Repealing the Trump tax cuts will not pay for these proposals by a long shot, but it would prove the nation has not learned the lessons of the Great Society fiasco.

In Reagan’s famous “A Time for Choosing” speech in 1964 at the dawn of the Great Society, he said, “This is the issue of this election: whether we believe in our capacity for self-government or whether we abandon the American Revolution and confess that a little intellectual elite in a far-distant capital can plan our lives for us better than we can plan them ourselves.”

Reagan added that the choice for voters was not whether America’s government would go to the left or right, but whether the whole of society would go up or down.

“Regardless of their sincerity, their humanitarian motives, those who would trade our freedom for security have embarked on this downward course,” he said.

As was true then is true now. The Great Society in large part failed, and Biden’s plan to double down on it will have the same result.

The lesson of history could not be clearer.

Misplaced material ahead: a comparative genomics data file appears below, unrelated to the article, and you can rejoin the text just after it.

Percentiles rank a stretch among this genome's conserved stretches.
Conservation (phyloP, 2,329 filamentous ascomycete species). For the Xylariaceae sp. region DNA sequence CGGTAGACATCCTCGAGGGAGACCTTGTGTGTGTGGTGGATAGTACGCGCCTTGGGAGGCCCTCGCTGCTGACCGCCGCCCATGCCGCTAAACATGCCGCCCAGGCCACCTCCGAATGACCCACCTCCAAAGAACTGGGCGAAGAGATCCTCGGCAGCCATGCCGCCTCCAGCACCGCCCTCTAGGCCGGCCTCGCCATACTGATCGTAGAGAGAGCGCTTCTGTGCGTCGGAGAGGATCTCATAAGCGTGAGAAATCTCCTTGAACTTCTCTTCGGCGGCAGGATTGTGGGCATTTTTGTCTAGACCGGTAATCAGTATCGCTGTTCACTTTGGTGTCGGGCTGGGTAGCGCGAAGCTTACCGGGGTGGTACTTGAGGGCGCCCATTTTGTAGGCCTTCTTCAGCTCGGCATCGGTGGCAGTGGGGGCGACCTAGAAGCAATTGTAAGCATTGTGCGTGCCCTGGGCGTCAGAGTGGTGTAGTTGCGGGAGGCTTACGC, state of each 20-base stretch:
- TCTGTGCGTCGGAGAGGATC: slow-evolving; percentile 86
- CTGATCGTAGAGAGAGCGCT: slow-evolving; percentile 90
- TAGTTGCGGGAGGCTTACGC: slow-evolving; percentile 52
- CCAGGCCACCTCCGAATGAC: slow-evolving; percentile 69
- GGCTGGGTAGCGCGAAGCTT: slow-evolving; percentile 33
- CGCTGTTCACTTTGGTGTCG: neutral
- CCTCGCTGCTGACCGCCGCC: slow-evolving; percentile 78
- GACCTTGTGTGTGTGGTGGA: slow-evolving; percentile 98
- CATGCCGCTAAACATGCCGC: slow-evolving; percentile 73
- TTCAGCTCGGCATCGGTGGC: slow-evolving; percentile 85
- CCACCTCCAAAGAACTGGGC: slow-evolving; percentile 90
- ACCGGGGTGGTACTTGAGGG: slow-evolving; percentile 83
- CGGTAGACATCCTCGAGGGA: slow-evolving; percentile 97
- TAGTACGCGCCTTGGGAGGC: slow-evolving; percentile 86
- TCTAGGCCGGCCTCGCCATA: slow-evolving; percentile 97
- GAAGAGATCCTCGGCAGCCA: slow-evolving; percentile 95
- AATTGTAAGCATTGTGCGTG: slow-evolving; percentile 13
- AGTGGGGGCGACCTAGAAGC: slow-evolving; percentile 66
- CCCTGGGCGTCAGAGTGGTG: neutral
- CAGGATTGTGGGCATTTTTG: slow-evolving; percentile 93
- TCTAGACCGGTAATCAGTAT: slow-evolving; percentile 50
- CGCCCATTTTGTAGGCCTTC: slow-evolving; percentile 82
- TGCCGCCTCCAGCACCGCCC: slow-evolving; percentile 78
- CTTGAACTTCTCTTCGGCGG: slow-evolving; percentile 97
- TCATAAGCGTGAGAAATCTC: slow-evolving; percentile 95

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Randy DeSoto has written more than 2,000 articles for The Western Journal since he joined the company in 2015. He is a graduate of West Point and Regent University School of Law. He is the author of the book "We Hold These Truths" and screenwriter of the political documentary "I Want Your Money."
Randy DeSoto is the senior staff writer for The Western Journal. He wrote and was the assistant producer of the documentary film "I Want Your Money" about the perils of Big Government, comparing the presidencies of Ronald Reagan and Barack Obama. Randy is the author of the book "We Hold These Truths," which addresses how leaders have appealed to beliefs found in the Declaration of Independence at defining moments in our nation's history. He has been published in several political sites and newspapers.

Randy graduated from the United States Military Academy at West Point with a BS in political science and Regent University School of Law with a juris doctorate.
Harrisburg, Pennsylvania
Graduated dean's list from West Point
United States Military Academy at West Point, Regent University School of Law
Books Written
We Hold These Truths
Professional Memberships
Virginia and Pennsylvania state bars
Phoenix, Arizona
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Politics, Entertainment, Faith